1. 12.1 Affinity Analysis and Market Basket Analysis
  2. 12.2 Support, Confidence, Frequent Itemsets, and the a Priori Property
  3. 12.3 How Does the a Priori Algorithm Work?
  4. 12.4 Extension from Flag Data to General Categorical Data
  5. 12.5 Information-Theoretic Approach: Generalized Rule Induction Method
  6. 12.6 Association Rules are Easy to do Badly
  7. 12.7 How can we Measure the Usefulness of Association Rules?
  8. 12.8 Do Association Rules Represent Supervised or Unsupervised Learning?
  9. 12.9 Local Patterns Versus Global Models
    1. The R Zone
    2. References
    3. Exercises
    4. Hands-On Analysis

12.1 Affinity Analysis and Market Basket Analysis

Affinity analysis is the study of attributes or characteristics that “go together.” Methods for affinity analysis, also known as market basket analysis, seek to uncover associations among these attributes; that is, it seeks to uncover rules for quantifying the relationship between two or more attributes. Association rules take the form “If antecedent, then consequent,” along with a measure of the support and confidence associated with the rule. For example, a particular supermarket may find that of the 1000 customers shopping on a Thursday night, 200 bought diapers, and of the 200 who bought diapers, 50 bought beer. Thus, the association rule would be: “If buy diapers, then buy beer,” with a support of 50/1000 = 5% and a confidence of 50/200 = 25%.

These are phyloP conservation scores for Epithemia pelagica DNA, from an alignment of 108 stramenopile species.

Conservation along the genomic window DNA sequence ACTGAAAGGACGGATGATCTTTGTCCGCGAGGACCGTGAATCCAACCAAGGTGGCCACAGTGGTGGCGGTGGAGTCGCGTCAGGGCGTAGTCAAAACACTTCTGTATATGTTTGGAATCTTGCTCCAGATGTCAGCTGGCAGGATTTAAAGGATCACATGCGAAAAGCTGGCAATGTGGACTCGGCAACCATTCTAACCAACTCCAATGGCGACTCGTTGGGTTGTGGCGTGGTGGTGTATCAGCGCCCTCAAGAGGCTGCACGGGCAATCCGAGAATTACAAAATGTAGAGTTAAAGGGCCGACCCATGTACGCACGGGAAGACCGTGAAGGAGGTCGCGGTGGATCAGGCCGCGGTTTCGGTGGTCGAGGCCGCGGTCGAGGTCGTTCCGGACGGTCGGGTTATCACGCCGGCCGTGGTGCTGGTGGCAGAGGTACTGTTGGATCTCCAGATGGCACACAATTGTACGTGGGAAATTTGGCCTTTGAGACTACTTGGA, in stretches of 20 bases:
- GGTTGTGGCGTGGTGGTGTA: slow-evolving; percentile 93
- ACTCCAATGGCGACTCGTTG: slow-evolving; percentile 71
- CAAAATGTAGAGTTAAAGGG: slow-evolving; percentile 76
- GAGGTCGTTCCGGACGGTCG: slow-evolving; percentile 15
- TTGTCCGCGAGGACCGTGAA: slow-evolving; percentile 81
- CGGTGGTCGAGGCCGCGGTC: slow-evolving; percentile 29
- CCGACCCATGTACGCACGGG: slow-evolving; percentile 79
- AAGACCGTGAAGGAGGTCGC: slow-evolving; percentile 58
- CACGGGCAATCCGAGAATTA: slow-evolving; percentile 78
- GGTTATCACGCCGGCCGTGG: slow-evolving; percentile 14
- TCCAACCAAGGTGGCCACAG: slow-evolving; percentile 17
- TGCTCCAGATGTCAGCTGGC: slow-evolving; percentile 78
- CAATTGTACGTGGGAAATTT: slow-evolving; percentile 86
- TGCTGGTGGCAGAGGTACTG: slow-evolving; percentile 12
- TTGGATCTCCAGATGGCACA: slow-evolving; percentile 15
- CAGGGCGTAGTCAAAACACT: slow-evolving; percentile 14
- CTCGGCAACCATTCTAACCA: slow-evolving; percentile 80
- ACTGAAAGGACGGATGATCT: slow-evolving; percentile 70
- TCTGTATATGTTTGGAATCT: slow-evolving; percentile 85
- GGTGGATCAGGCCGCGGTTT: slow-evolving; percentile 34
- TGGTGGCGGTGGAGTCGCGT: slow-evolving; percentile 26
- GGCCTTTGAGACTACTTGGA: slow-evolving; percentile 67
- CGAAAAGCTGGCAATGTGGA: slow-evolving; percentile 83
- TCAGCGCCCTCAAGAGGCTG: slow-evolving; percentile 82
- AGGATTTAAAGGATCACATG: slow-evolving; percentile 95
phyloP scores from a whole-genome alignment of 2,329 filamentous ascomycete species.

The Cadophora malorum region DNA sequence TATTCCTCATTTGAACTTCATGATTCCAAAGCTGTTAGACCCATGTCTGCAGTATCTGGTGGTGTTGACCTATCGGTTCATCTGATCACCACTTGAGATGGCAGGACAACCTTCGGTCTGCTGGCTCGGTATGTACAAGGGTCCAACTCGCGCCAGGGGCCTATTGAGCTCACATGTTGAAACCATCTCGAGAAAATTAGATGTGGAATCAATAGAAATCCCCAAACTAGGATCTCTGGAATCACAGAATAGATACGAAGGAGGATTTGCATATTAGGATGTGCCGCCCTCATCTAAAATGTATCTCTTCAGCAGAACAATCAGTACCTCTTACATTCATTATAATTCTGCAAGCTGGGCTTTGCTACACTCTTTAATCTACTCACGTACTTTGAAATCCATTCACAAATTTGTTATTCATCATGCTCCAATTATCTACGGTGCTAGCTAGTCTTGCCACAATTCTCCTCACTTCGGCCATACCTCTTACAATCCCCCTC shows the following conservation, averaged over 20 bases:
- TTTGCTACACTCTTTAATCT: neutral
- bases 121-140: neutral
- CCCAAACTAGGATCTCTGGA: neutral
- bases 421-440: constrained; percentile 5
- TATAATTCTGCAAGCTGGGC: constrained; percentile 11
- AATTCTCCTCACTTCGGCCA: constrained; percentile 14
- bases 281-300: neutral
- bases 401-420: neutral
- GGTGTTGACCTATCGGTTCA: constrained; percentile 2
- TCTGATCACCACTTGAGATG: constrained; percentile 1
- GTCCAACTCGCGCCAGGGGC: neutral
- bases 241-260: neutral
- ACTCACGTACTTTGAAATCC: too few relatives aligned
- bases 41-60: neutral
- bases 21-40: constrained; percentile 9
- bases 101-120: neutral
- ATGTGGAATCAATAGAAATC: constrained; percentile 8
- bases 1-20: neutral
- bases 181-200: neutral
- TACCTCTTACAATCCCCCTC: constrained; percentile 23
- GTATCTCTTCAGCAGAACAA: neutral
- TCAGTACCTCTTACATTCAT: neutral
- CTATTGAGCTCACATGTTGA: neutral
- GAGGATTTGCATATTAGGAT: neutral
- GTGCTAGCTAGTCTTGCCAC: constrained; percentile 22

Examples of association tasks in business and research include the following:

  • Investigating the ...

Get Discovering Knowledge in Data: An Introduction to Data Mining, 2nd Edition now with the O’Reilly learning platform.

O’Reilly members experience live online training, plus books, videos, and digital content from nearly 200 publishers.